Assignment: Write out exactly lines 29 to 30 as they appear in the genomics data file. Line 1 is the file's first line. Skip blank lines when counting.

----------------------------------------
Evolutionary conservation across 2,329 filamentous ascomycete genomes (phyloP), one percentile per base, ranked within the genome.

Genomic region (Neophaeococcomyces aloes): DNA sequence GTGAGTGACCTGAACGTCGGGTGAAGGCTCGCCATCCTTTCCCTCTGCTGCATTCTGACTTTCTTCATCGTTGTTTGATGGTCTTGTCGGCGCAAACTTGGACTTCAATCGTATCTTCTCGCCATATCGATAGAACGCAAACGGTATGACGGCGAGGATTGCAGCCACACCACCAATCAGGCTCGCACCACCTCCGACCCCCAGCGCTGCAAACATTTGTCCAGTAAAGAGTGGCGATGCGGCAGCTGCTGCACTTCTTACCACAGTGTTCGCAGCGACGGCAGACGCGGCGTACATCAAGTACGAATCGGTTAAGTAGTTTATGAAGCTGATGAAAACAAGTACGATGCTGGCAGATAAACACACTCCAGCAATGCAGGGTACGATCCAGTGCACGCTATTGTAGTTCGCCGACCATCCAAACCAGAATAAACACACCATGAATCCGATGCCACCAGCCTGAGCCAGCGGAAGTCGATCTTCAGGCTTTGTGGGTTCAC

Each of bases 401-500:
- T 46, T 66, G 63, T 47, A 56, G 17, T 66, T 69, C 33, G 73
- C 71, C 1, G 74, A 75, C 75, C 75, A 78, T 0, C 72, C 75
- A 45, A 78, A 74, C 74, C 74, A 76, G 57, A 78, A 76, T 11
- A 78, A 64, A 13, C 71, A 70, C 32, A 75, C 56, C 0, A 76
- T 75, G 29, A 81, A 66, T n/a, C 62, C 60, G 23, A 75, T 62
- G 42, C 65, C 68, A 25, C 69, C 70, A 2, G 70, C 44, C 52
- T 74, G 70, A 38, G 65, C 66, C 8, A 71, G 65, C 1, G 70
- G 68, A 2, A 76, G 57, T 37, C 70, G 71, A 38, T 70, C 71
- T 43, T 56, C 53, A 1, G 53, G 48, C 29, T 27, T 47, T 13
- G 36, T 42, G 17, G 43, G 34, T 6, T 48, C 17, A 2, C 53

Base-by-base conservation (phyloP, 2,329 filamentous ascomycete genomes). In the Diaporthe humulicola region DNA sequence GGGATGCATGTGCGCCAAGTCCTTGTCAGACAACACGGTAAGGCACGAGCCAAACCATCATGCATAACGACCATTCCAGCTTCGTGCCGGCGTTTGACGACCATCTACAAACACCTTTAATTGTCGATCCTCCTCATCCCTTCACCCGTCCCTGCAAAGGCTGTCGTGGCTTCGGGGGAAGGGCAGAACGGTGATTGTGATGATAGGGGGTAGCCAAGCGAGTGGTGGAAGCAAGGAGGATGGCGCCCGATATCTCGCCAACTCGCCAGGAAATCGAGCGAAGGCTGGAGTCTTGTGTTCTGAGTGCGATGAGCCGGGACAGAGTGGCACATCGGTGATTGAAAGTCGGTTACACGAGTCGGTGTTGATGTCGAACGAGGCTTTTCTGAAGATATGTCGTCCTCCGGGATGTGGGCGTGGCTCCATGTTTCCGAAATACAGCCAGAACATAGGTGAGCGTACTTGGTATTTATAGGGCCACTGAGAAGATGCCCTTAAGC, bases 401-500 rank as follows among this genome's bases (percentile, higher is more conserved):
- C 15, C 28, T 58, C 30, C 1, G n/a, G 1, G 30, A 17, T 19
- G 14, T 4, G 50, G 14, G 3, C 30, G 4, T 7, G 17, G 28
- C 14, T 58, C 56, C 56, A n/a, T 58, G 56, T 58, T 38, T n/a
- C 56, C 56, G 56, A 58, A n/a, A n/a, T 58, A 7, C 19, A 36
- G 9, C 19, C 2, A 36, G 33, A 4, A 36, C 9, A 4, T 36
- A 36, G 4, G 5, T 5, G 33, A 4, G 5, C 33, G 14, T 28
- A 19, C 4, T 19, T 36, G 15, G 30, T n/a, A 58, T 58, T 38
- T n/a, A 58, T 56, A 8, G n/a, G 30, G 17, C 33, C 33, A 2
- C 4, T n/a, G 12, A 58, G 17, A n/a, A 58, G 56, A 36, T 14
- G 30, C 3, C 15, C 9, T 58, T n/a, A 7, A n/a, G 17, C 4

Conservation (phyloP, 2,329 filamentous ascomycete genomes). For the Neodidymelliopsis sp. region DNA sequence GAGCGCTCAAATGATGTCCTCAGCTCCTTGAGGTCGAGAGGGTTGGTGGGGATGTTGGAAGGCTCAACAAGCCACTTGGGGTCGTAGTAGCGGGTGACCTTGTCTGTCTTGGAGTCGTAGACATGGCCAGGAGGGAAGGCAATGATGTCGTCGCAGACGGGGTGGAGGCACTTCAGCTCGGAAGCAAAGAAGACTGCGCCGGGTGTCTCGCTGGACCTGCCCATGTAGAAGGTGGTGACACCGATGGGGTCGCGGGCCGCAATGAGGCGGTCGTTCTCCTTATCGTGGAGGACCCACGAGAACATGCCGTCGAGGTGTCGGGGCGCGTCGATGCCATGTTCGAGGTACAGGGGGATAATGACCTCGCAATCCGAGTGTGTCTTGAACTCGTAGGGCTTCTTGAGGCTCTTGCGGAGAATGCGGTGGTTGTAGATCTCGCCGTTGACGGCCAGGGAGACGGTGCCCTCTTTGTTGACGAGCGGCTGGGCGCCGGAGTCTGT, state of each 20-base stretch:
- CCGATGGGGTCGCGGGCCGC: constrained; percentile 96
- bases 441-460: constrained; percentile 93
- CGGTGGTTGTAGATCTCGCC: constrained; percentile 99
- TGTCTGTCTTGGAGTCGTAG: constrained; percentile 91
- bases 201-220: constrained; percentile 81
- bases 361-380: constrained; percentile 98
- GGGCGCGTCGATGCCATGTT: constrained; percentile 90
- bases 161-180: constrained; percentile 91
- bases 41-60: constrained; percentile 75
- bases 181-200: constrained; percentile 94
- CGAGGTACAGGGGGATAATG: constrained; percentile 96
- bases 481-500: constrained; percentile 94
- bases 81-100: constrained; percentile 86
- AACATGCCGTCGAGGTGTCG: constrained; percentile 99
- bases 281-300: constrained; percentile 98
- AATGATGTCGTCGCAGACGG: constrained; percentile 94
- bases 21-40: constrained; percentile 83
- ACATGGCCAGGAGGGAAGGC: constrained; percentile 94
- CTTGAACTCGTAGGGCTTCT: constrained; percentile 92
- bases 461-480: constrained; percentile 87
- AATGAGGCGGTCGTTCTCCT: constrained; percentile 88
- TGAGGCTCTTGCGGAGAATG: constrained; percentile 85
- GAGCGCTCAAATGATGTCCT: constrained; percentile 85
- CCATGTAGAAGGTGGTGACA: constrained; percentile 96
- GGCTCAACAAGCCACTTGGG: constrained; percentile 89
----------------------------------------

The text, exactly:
- TGTCTGTCTTGGAGTCGTAG: constrained; percentile 91
- bases 201-220: constrained; percentile 81